A good assistant can be your most valuable asset

Do you work with an assistant? Chances are you do. In factories and offices across America they keep the workplace running efficiently, in spite of disorganized bosses, chaotic office politics and little recognition. Professional Secretaries Day, April 26, is a day set aside to thank the people who work so hard to make the rest of us look good.

I am in awe of the highly competent secretary/assistant. They typically are highly skilled professionals who juggle more than their share of tasks. For example, most of them work for several bosses (no thanks), they have to master the ever-changing political system to get anything done (since they can't pull rank), and they're work flow is out of their control (since it is dictated by other's priorities).

Many secretaries today are doing far more than typing and filing. Often, they are running sophisticated computer software, designing and writing newsletters, and supervising other office staff. So why are so many of them treated like they're on the bottom of the organizational totem pole and dead-ended in their jobs? And worse, why are some of them treated like a slave or a maid? It's no wonder it's getting harder to find young men and women who want to pursue the profession.

Secretaries and administrative assistants can be your key asset. But only if you treat them right. Here are some guidelines:

1.      Above all else, be a partner with your assistant. If she is to leverage you she needs to know what you're working on and why. She needs to be plugged into your priorities and goals so she can anticipate problems and see opportunities for you.

2.      Communicate to a fault. Hold weekly huddles to discuss work in progress to keep you both on track. Take the time to explain the political background of a project. Ask your assistant to suggest ways to approach the administrative side of a project--after all, that's his specialty.

3.      Meet with your assistant at least once a year to find out what her goals are. If she wants to stay in her profession, find ways to help her grow on her job. Encourage her to take computer classes and oversee challenging projects. If she wants to move up, find ways to give her visibility and more responsibility.

4.      Never take her for granted. Take the time to find out how difficult a task was and how long it took to complete. You may be surprised to find that the "simple" little task you delegated ended up being very complicated or a tedious waste of time. Always recognize what she does for you--especially the routine and mundane tasks you don't want to do yourself. Say "thank you" often.

5.      Give him credit. If he worked late into the night to finish a report or won back an angry customer on the phone, make sure people know about it. And if you hear a compliment about something he had a hand in, be sure to pass it along to him.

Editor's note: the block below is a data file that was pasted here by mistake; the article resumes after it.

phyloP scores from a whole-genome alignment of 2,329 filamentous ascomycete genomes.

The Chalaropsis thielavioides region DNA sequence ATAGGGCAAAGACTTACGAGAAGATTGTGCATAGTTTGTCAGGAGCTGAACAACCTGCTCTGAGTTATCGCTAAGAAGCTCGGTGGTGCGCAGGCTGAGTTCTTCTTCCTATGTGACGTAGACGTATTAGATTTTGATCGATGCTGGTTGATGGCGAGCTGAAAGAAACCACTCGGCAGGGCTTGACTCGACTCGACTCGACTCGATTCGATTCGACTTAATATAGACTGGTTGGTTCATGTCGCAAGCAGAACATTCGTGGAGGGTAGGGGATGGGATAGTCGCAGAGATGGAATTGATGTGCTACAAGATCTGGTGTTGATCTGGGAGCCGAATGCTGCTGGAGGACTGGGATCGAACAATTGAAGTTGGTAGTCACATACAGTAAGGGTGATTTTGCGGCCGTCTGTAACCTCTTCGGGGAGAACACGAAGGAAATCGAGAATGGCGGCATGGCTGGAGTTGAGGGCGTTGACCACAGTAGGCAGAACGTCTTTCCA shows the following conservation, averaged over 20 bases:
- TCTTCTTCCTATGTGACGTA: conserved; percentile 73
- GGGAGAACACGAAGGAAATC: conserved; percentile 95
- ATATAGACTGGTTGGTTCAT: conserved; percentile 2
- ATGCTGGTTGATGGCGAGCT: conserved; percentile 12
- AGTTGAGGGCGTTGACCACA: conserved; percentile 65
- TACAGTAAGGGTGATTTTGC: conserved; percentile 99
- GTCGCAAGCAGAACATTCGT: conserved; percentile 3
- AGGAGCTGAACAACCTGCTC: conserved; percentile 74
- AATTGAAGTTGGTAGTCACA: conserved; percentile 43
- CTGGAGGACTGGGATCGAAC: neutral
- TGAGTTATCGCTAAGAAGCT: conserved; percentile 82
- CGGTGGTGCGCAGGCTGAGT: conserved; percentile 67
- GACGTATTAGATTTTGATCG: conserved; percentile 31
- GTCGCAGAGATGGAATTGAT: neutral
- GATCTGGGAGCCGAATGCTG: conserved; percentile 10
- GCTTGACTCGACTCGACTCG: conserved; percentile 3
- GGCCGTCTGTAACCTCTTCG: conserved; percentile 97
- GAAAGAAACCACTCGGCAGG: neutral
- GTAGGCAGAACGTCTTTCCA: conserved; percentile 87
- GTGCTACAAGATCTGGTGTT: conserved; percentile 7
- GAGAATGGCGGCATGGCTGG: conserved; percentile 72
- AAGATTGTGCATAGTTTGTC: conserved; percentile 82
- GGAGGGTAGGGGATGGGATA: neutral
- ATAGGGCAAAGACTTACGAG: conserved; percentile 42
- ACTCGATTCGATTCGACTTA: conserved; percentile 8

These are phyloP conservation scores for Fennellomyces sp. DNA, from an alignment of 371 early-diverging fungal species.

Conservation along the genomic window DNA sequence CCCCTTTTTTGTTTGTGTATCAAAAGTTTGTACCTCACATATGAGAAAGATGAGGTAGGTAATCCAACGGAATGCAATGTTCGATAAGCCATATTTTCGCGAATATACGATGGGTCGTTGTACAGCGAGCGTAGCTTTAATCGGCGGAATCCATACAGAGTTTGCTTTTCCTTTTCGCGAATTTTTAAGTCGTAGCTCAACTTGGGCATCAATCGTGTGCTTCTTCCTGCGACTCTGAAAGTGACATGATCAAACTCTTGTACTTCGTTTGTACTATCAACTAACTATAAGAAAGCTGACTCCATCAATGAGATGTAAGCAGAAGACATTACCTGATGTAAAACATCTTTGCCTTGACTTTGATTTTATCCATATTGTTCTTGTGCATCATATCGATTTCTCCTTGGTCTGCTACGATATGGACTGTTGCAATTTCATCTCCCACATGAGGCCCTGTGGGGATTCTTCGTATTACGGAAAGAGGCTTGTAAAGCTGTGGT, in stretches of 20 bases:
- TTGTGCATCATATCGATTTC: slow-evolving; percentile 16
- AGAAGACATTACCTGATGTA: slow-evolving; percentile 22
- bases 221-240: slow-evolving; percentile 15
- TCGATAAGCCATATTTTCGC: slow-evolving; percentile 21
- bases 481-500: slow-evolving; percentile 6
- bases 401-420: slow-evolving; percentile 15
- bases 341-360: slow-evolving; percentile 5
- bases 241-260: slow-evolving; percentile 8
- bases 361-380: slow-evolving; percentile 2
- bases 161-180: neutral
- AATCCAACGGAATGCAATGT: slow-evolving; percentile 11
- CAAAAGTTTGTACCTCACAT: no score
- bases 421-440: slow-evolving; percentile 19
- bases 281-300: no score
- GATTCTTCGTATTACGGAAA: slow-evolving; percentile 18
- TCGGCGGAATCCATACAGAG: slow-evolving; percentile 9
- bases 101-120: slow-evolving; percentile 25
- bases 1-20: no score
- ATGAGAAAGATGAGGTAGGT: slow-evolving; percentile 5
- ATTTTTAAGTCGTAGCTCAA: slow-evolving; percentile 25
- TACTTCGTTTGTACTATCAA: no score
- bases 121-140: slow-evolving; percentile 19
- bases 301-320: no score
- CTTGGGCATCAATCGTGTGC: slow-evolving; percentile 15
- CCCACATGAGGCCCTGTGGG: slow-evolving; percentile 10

6.      Ask how you can help make her job easier...then do it. If your secretary has been asking for a headset for her phone, or a piece of software she thinks will improve her productivity, find a way to get it.

7.      Pitch in and help her. Is she swamped? Stay late occasionally and stuff envelopes with her if you must but make sure you roll up your sleeves and do your share of the work in the partnership. She'll be more willing to go the extra mile for you next time.

8.      Talk to him like a partner, not a peon. Condescending or disrespectful treatment has no place in your relationship. You're not a hot shot unless you look good, so you'd better treat the other half of your team right.

9.      Remember she has a life, too. Don't let the work pile up until the day before the deadline and then expect her to work all weekend. Why should she pay for your lousy lack of planning? If you're a procrastinator, ask her to help you stay ahead of your deadlines by giving her permission to push you when you need it.

10. Find a way to increase variable "compensation." If you can pay bonuses tied to her contribution-great. Buy her a gift certificate for a dinner for two after a big project. Pick up a little gift when you're out of town on a business trip. Go out to lunch periodically. Make her feel like she's a valuable member of the team--because she is.


Joan Lloyd is a Milwaukee based executive coach and organizational & leadership development strategist. She is known for her ability to help leaders and their teams achieve measurable, lasting improvements. Joan Lloyd & Associates, specializes in leadership development, organizational change and teambuilding, providing: executive coaching, CEO coaching & leader team coaching, 360-degree feedback processes, retreat facilitation and presentation skill coaching and small group labs. Contact Joan Lloyd & Associates at (414) 573-1616, mailto:info@joanlloyd.com, or www.JoanLloyd.com 
 
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